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Publication# Composite Higgs as a Viable Scenario for Electro-Weak Symmetry Breaking

Abstract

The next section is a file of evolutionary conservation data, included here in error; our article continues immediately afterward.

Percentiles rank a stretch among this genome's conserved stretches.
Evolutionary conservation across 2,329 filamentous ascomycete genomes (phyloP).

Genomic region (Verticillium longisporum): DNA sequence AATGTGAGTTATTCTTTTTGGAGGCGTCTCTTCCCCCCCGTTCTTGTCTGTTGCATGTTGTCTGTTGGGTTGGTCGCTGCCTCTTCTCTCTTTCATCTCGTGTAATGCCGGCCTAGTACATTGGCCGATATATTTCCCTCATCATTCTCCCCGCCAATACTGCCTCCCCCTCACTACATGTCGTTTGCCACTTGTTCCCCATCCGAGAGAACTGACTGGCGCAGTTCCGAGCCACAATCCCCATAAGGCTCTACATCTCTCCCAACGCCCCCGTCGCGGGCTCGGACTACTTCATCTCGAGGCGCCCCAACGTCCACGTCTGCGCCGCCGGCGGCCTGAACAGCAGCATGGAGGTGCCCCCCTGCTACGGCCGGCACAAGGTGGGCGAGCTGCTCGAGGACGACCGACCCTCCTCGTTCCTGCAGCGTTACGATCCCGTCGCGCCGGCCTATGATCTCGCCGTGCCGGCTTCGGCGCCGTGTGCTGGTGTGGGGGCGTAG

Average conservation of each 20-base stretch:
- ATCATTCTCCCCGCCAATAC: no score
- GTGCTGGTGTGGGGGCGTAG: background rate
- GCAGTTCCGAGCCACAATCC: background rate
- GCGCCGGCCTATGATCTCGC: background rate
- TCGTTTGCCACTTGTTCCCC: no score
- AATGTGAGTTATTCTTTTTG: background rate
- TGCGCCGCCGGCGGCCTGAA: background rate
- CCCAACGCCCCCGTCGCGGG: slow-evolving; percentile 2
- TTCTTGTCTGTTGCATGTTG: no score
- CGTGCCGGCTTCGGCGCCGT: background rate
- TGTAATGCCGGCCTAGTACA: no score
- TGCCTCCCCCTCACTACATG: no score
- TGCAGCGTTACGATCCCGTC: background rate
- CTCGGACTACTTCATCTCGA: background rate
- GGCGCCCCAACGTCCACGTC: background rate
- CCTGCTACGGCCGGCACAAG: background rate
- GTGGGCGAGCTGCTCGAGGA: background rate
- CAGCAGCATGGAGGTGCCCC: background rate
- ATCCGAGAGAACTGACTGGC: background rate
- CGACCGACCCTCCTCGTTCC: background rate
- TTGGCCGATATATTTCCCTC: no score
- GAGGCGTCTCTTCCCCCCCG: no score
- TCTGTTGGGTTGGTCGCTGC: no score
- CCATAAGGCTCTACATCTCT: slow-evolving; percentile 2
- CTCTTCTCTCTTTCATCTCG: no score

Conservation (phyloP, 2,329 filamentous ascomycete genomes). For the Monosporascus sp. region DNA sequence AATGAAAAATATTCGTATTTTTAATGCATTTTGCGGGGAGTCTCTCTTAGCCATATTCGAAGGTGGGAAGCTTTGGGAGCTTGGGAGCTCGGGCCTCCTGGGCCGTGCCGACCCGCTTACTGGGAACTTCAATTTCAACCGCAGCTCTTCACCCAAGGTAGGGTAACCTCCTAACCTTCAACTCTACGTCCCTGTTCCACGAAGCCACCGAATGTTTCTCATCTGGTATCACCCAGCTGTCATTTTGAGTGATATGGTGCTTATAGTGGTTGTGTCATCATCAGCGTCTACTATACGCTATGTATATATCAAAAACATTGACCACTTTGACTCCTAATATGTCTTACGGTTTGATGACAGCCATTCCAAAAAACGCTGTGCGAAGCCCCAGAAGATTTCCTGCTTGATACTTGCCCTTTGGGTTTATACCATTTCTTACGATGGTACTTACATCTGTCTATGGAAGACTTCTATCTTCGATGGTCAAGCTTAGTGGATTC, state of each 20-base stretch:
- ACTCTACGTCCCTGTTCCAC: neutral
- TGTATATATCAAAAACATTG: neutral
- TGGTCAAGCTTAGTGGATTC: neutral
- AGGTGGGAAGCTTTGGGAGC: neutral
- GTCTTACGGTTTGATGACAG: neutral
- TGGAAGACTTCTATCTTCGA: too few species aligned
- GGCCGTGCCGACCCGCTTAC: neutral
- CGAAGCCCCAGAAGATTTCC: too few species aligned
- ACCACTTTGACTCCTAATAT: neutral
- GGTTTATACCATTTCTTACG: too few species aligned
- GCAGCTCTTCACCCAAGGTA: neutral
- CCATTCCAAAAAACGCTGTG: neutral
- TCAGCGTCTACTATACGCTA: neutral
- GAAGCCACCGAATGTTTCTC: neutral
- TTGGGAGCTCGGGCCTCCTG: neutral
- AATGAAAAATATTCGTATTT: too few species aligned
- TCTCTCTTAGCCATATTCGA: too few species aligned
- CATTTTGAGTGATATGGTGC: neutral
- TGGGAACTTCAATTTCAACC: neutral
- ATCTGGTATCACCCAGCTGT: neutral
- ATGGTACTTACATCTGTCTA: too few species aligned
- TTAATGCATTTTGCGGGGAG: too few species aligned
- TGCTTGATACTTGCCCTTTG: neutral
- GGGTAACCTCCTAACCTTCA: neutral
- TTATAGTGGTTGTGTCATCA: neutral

This thesis presents a general discussion of the Composite Higgs scenario of Electro-Weak Symmetry Breaking (EWSB). We start by reviewing the Standard Model of Electro-Weak interaction, discussing its experimental tests and conceptual pitfalls. Emphasis is given to the effective field theory point of view. In particular, the inherent tension related to the stability of the Electro-Weak scale motivates us to explore the possibility of having the Higgs field emerging as a Nambu-Goldstone boson from a new strongly coupled sector. Our construction is to a large extent inspired by the picture of the long range dynamics of QCD. The main ingredients are the symmetry of the UV theory, the pattern of its spontaneous breakdown and the sources of explicit breaking. In QCD, the latter are provided by the light quark masses and by the electromagnetic interaction. In Composite Higgs models, the most relevant symmetry breaking couplings are those related to the generation of the third family quark Yukawas through partial compositeness. They generate a potential for the Higgs and thus trigger EWSB. The constraints on the scenario are exposed, with a particular emphasis on the composite Two Higgs Doublet Model (THDM). While a residual SO(4) symmetry is sufficient to ensure a realistic phenomenology in presence of a single composite Higgs doublet, an extended Higgs sector needs more symmetries. For two doublets we show how either CP or a ℤ2 symmetry can play this role and construct a model for each realisation relying on the SO(6)/SO(4) × SO(2) coset. Finally, we discuss the phenomenology of this scenario. In particular, we present de differences between an elementary and a composite THDM. We also conclude that composite fermions associated to the third family quarks seem to be the most promising experimental handles for these models. We discuss their discovery range at the LHC, and the possibility of measuring the structure of their couplings. This knowledge would allow important insight into the strong dynamics.